The Right To Be Forgotten: Questioning The Nature Of Online Privacy
Privacy advocates are demanding their governments to implement an erase button on the Internet.
Mounting concerns over privacy on the Internet have activists challenging their governments for the right to manage their personas online. The movement is particularly strong in Europe, where last year, privacy advocates proposed legislation to the European Union titled “The Right To Be Forgotten.” If passed, the legislation would empower individuals to sue websites and delete just about any information about themselves online, also granting people the right to opt in before companies could begin tracking their data in the first place.
Last week, Spain’s Data Protection Agency ordered Google to remove links to material related to about 90 people, including that to a desultory 1991 news story of a surgeon’s malpractice suit that he eventually won. In the U.S. a group called Common Sense Media is particularly concerned about what children are posting on the Internet, and a parent’s right to intervene.
However, there is also an important case to be made for disallowing individuals to mitigate their online profile. As written in the Technology Review hosted by Massachusetts Institute of Technology:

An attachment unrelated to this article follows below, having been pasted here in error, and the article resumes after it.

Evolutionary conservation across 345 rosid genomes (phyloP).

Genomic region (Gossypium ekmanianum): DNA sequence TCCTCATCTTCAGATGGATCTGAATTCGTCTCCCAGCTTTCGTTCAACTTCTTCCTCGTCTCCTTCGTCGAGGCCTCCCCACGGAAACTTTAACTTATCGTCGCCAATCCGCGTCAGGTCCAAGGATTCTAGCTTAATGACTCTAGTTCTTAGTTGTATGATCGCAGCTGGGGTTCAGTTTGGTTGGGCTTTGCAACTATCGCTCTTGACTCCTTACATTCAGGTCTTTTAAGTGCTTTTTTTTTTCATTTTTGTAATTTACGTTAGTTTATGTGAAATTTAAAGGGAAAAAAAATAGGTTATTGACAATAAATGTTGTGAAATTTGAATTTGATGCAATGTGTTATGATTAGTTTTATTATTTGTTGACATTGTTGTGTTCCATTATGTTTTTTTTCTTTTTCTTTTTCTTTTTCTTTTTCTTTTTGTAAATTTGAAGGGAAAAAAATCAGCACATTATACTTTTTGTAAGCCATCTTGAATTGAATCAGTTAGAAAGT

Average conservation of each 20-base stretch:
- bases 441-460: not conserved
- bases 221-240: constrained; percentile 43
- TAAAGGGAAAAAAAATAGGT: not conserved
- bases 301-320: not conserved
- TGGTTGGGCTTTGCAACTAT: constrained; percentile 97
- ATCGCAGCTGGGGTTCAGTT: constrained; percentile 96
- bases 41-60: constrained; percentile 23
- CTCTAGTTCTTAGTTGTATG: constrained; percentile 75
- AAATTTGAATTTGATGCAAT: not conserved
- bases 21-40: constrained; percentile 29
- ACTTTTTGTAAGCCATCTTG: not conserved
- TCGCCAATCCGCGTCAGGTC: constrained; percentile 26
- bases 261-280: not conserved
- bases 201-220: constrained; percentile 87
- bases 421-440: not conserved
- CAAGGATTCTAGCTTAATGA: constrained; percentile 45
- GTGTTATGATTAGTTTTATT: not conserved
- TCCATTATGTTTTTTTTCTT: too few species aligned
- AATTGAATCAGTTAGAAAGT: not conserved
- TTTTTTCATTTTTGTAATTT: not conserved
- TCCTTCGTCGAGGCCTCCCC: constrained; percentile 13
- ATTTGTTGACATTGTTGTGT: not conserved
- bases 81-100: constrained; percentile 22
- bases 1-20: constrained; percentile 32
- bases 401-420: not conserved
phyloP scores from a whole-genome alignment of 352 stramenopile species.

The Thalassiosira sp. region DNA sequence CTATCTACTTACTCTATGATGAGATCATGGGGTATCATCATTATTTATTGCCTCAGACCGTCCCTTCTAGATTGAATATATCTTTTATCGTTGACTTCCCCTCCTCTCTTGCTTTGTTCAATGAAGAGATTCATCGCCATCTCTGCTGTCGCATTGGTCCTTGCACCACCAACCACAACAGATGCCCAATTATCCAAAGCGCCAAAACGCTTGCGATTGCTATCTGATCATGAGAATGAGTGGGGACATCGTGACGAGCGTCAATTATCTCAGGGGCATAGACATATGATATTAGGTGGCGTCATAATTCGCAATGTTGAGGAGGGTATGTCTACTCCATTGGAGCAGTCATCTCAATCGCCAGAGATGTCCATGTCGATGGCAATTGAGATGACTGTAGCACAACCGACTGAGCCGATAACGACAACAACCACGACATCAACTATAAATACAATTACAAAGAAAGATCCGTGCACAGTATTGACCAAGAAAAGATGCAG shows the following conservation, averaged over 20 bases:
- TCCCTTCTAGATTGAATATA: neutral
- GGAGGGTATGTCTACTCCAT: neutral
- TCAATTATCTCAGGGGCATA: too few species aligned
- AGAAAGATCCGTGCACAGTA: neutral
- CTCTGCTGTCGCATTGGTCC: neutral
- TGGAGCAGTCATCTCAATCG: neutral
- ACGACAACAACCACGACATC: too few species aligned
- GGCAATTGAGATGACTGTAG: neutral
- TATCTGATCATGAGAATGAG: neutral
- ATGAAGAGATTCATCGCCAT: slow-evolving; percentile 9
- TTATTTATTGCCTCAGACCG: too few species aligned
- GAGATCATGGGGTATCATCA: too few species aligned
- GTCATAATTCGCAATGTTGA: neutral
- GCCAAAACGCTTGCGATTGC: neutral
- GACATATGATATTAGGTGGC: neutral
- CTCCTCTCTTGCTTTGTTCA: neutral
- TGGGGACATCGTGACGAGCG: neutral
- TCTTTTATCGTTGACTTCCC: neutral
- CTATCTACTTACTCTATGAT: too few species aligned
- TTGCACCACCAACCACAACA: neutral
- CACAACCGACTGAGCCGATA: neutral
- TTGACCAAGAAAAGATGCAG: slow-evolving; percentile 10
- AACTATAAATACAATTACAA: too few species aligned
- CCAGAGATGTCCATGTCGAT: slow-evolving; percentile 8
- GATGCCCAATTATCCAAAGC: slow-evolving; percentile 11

Arguably, though, an “Internet Erase Button” or a “Right to Be Forgotten” might do as much harm as good. Forbes‘s Adam Thierer rightly points out that press freedom and the freedom of speech are widely under threat. Sometimes the right to information ought to outweigh the right to privacy. What incentive will there ever be for a journalist to rake muck if the information can simply be taken down upon request? “Every blogger could conceivably be asked at any time to delete any comment on any post ever written,” Thierer notes. “Who makes these calls?”
Still, it seems reasonable to suggest that there is a gray area for conversation to reach a middle ground.
Image by Dave Makes